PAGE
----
The Love Letter
by Brynn MacNab
We deployed on February 14, Saint Valentine's Day, named for the saint who performed forbidden marriages. I stood in line next to a guy named Wallace Ault. Around us was much wailing and gnashing of teeth, a lot of people sobbing on each other's necks.
Wallace and I weren't falling apart. He had a girl, a nice lean thing with good legs in a swirling brown knee-length skirt. She kissed him goodbye real quick and ran. I figured maybe they were secretly married themselves.
Overactive imagination, maybe. But a secret marriage would explain the stoic way he stood there beside me. Maybe he didn't want to draw attention, draw questions. Not a necessary strategy, as there were plenty of guys weeping all over their girlfriends, women weeping over their boyfriends, and sundry enlistees of every gender weeping over their small children/lawfully acquired spouses/aged parents.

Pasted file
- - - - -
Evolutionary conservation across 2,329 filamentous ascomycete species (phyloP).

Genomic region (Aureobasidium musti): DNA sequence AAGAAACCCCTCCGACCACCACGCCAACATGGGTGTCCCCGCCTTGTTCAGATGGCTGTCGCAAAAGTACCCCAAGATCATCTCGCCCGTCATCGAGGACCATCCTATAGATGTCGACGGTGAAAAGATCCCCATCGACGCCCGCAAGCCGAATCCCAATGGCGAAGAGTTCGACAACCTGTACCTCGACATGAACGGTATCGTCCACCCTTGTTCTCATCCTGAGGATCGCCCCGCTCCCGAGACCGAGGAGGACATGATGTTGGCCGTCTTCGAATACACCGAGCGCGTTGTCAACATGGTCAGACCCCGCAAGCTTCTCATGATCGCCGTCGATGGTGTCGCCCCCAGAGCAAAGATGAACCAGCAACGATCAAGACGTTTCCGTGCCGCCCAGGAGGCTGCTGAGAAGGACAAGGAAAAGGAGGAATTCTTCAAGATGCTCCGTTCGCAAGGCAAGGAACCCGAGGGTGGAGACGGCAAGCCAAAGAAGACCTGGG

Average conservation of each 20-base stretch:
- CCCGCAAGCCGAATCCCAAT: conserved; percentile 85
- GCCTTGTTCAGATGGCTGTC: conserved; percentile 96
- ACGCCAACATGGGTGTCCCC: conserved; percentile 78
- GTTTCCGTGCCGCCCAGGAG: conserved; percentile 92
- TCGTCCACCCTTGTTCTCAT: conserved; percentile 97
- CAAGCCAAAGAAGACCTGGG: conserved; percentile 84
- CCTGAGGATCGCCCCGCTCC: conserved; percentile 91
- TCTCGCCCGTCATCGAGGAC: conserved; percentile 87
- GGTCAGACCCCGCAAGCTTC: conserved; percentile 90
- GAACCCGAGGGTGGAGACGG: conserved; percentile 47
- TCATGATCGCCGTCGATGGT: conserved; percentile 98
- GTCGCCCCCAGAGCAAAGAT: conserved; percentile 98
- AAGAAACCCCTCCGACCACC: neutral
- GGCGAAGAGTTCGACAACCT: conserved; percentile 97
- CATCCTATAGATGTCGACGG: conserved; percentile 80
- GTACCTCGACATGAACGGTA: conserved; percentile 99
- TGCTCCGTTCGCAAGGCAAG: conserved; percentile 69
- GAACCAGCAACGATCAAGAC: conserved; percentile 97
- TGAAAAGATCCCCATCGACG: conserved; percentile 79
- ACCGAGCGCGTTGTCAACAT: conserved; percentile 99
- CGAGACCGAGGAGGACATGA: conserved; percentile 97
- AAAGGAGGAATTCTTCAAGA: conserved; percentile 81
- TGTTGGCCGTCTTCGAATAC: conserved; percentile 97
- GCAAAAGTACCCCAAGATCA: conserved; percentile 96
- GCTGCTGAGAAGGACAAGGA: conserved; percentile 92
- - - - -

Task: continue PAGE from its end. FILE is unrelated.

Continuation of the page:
Me, I hadn't told anybody I was going. It's a federal offense to get into somebody else's mail, so nobody is going to freak out over your misfortune unless you open your mouth.
"So," I said. "I wonder what boot camp's like in space."
He shrugged. "I wonder what boot camp's like at all."
"Like prep school, I hear. I wonder what prep school's like."
"Lots of Latin homework and sexual exploration, I hear," he replied. "I wonder what prep school's like in space."
So we were friends.
Wallace had this letter.
He used to pull it out and read it, whenever there was light enough and a little downtime. At supper once I noticed a bloodstain on it. It was July 4 at home, so we got a long meal and an evening of entertainment.
"Hey," I said. "You kill somebody for that piece of paper?"
He looked up from his reconstituted potatoes. "I could kill somebody for knowing too much."